Check with your EMS each time before sending your BoM.
Most of the electronics design world is by now aware we’re in a very serious period of component shortages. Ceramic capacitors seem to be the hardest hit, but other passives, as well as a variety of connectors and silicon parts, are also caught up in the shortage storm. Allocation and shortages hit every few years, but this one seems the worst in recent memory. It could be a problem until 2020, and the supply chain and world of components manufacturers will likely be a different animal coming out of it.
So, you might ask, isn’t that just a problem for high-volume producers? No, I would answer. It affects anyone, regardless of volume. The exact way it hits and what you can do about it may vary, but it has, or soon will, hit all of us.
A co-design solution for a wireless RF flip-chip design dilemma.
Solving for EMC issues within the layout is as important as completing DRCs.
When it comes to design rule checks for PCB designs, some should be performed that are just as important as spacing rules. Strict adherence to basic PCB design rule checks, such as track to track, track to via, via to via, pad to track etc. – though necessary to avoid short circuits – only scratch the surface when trying to identify potential design flaws. I often see PCB designs that are completed based on this premise and wonder what else could be hiding in the design?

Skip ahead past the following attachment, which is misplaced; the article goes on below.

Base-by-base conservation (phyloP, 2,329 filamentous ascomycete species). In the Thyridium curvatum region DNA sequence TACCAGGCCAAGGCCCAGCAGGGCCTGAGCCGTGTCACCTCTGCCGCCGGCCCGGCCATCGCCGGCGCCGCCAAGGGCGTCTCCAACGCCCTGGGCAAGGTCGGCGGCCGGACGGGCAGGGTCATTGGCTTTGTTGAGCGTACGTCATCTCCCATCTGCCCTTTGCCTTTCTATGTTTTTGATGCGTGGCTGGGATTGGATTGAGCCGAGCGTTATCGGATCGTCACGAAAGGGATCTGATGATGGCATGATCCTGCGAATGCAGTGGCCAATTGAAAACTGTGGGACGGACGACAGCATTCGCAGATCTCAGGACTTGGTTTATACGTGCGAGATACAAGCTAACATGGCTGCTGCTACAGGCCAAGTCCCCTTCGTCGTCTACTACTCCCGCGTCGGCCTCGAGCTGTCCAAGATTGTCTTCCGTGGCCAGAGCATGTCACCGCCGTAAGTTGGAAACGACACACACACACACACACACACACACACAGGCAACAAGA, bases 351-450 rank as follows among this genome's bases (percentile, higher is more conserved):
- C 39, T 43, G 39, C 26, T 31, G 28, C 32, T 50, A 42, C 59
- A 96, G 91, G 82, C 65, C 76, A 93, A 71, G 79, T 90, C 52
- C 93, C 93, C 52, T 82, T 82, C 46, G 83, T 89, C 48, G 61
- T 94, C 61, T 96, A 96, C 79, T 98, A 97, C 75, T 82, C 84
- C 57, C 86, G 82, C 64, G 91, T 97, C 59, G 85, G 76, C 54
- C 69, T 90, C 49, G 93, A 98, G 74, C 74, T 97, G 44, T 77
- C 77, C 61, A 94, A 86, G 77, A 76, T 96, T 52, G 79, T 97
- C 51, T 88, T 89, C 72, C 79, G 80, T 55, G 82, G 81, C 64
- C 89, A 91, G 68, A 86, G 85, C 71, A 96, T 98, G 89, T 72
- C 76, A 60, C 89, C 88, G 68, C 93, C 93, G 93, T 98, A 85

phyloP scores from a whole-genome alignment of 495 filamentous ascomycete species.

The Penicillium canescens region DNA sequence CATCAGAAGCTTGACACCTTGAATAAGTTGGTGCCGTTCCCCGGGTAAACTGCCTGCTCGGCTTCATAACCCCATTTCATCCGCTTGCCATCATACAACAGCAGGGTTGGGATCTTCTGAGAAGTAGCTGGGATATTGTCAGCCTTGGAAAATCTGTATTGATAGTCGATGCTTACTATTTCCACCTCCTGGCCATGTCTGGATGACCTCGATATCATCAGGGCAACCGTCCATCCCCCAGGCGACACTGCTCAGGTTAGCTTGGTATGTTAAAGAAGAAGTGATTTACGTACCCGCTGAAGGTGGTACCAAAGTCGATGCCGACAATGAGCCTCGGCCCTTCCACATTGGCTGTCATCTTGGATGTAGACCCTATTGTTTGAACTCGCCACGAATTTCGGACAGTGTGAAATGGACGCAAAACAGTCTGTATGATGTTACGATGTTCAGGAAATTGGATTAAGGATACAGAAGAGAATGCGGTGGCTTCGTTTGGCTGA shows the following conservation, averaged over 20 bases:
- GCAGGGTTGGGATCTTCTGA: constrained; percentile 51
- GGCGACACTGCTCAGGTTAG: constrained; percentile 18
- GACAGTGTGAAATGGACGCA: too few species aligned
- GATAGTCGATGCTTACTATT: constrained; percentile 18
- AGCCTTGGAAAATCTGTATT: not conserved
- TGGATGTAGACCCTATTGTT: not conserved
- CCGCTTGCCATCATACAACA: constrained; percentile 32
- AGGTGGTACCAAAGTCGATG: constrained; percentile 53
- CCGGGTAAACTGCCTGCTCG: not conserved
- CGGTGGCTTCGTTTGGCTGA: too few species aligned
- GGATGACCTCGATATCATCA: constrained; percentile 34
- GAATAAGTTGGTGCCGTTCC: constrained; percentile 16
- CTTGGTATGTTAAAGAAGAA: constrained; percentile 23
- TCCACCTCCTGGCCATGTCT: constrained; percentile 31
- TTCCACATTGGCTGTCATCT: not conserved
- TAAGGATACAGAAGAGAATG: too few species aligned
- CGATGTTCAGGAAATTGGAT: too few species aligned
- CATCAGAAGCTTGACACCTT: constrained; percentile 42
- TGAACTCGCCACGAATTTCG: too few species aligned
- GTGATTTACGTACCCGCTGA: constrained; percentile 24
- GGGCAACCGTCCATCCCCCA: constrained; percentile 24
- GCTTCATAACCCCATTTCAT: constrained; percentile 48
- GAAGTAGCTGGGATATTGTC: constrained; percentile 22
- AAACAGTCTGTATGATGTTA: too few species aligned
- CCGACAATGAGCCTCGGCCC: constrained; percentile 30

DRC rules covering the verification of min and max length of routed critical signals like clicks and strobes, as well as skew differences in multi-bit buses, are as important as metal spacing rules. If the minimal skew is not achieved, the PCB design will be scrapped just as easily as if shorts resulted in burning holes in the PCB during power-up.
Newer intelligent CAD output files reduce errors.
Manufacturing is all about taking data from the designer and delivering good working circuit boards. Well, it can be just data – as in full turnkey – or data plus some parts and or PCBs, as in a partial turnkey or a kitted job.
Regardless of whether parts and boards are sent, or if the EMS procures everything, your manufacturing partner needs good data, and a lot of it. That data are the difference between the working boards you want and need and a random jumble of expensive paperweights.
As an EMS, we need a bill of materials (BoM), the job specifications (which you give us by ordering and describing any special instructions on our website), and the CAD design files. Fab and assembly drawings are always a good idea, too. A little extra time spent on the files sent reduces risk, and that’s a very good thing.